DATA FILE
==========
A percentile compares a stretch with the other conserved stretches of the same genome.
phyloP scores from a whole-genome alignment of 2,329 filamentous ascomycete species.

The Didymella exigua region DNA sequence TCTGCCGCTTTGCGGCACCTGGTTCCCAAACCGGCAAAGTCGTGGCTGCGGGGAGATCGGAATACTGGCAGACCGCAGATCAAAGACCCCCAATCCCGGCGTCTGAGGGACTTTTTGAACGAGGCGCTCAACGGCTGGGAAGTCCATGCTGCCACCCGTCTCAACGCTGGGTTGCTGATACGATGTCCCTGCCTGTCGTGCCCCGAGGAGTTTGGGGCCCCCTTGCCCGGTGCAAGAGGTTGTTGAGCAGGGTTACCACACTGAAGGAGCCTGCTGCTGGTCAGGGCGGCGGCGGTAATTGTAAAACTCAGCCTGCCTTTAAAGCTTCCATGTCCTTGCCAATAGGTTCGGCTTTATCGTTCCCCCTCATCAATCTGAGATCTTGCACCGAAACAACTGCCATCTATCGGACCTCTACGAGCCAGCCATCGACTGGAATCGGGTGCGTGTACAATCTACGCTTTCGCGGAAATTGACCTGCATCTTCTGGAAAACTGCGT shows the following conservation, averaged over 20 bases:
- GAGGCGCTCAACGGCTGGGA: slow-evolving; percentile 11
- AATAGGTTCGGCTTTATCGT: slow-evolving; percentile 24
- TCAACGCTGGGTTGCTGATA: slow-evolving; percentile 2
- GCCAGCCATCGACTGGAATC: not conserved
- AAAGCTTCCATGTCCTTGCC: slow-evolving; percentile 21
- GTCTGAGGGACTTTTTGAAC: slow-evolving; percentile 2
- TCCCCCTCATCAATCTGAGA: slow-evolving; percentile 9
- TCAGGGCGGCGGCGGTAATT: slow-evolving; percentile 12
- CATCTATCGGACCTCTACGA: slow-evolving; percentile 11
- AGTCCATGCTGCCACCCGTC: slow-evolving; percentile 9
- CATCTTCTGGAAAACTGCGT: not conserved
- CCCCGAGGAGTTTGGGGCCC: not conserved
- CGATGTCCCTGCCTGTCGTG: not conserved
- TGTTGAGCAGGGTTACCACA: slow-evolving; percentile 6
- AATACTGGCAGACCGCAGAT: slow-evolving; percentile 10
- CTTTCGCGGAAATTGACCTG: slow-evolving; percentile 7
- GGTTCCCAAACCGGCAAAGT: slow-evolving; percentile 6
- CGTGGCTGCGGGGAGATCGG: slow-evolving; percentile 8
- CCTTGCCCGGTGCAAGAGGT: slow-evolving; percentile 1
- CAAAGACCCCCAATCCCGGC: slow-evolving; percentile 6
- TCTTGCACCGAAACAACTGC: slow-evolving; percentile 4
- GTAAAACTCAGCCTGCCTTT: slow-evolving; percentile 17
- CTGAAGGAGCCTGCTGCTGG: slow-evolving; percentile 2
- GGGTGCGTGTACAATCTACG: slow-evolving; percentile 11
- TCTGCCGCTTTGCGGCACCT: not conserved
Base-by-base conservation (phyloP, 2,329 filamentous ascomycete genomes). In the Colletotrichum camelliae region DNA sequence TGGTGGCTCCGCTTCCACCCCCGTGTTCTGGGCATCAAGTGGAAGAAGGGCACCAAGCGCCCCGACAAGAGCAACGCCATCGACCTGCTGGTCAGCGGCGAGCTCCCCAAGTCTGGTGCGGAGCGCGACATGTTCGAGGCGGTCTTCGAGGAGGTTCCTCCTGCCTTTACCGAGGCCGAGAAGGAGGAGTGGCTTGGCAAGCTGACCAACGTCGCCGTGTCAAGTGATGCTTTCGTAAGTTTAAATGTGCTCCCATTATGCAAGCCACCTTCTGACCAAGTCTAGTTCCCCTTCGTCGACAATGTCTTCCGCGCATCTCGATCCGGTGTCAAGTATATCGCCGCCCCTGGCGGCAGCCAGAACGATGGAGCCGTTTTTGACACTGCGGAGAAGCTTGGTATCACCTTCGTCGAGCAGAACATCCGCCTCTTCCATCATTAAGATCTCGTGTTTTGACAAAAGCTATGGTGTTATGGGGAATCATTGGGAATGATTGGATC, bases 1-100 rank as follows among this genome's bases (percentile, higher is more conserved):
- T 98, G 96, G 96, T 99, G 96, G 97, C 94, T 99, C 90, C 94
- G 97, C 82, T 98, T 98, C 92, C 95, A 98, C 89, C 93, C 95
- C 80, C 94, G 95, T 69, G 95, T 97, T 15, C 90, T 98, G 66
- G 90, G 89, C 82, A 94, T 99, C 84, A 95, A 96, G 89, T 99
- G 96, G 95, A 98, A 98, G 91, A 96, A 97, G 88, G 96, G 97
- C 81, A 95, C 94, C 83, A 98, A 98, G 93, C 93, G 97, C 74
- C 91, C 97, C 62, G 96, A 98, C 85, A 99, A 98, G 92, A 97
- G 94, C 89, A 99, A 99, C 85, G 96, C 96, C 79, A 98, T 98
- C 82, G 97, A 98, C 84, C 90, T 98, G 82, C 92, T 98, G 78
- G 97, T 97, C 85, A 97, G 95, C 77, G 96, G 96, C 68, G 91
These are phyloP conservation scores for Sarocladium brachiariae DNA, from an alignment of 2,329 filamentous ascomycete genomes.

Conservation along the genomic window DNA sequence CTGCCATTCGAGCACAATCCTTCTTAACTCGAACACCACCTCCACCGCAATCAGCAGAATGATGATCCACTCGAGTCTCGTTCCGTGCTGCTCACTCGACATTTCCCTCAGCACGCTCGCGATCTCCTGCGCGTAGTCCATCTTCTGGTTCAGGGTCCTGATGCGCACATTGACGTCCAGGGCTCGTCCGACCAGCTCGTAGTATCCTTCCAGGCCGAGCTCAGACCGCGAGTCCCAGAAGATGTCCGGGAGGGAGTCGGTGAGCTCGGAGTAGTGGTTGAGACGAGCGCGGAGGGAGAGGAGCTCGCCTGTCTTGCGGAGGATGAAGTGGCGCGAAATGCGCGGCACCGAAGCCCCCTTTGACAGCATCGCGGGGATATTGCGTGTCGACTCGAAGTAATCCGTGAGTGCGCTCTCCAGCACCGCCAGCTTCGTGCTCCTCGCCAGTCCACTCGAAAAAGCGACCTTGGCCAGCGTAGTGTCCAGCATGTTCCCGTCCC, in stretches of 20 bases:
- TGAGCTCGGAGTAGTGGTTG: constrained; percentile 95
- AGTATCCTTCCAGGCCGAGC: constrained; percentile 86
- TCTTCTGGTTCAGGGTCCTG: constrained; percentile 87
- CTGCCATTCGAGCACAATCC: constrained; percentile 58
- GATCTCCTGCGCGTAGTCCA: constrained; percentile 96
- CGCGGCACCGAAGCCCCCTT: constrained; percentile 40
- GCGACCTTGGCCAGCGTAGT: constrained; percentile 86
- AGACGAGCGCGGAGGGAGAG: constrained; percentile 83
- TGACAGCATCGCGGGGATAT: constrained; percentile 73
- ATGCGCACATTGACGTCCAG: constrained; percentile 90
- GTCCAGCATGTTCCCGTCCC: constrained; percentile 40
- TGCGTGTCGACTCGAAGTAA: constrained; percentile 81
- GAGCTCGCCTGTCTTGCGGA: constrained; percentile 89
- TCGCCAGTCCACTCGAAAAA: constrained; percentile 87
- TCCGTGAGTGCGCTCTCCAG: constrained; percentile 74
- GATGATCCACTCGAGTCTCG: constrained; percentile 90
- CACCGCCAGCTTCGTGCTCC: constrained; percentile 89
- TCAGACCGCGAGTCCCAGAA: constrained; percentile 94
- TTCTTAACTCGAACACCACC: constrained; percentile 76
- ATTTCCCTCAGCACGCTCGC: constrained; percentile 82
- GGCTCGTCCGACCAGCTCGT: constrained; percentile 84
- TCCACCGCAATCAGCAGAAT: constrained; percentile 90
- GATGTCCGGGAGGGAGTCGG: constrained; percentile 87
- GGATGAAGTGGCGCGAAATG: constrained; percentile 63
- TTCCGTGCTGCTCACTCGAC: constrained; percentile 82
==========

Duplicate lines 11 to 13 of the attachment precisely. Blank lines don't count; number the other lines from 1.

- TCAGGGCGGCGGCGGTAATT: slow-evolving; percentile 12
- CATCTATCGGACCTCTACGA: slow-evolving; percentile 11
- AGTCCATGCTGCCACCCGTC: slow-evolving; percentile 9